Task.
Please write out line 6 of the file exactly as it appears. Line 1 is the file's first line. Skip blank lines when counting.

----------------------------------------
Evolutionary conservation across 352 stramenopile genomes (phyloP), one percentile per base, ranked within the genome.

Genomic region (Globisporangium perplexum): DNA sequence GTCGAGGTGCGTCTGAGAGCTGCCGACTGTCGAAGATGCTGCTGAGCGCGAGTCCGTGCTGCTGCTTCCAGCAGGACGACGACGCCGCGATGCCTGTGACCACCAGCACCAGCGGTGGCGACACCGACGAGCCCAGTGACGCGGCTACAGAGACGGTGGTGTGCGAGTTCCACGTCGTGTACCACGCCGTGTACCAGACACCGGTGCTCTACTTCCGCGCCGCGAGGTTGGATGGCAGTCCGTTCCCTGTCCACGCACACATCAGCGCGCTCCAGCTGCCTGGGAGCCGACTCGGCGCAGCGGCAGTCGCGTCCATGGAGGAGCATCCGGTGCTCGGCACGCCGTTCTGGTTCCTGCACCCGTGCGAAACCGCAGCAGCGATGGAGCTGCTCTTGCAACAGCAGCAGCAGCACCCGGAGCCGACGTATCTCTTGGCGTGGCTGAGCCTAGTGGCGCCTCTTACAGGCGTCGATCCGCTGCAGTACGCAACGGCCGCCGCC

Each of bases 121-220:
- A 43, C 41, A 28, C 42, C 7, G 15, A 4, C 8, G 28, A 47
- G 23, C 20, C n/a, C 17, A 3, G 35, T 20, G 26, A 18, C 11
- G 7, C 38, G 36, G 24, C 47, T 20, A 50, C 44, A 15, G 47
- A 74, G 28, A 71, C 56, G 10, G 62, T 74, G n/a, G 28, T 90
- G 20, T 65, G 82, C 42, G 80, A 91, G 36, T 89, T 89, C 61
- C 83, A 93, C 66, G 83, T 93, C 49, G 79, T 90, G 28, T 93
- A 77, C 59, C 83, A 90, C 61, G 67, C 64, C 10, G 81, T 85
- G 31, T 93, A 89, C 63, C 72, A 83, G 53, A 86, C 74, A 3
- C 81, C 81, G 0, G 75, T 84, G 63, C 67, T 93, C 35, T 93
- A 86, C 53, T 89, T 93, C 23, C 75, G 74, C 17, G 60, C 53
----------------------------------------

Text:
- G 7, C 38, G 36, G 24, C 47, T 20, A 50, C 44, A 15, G 47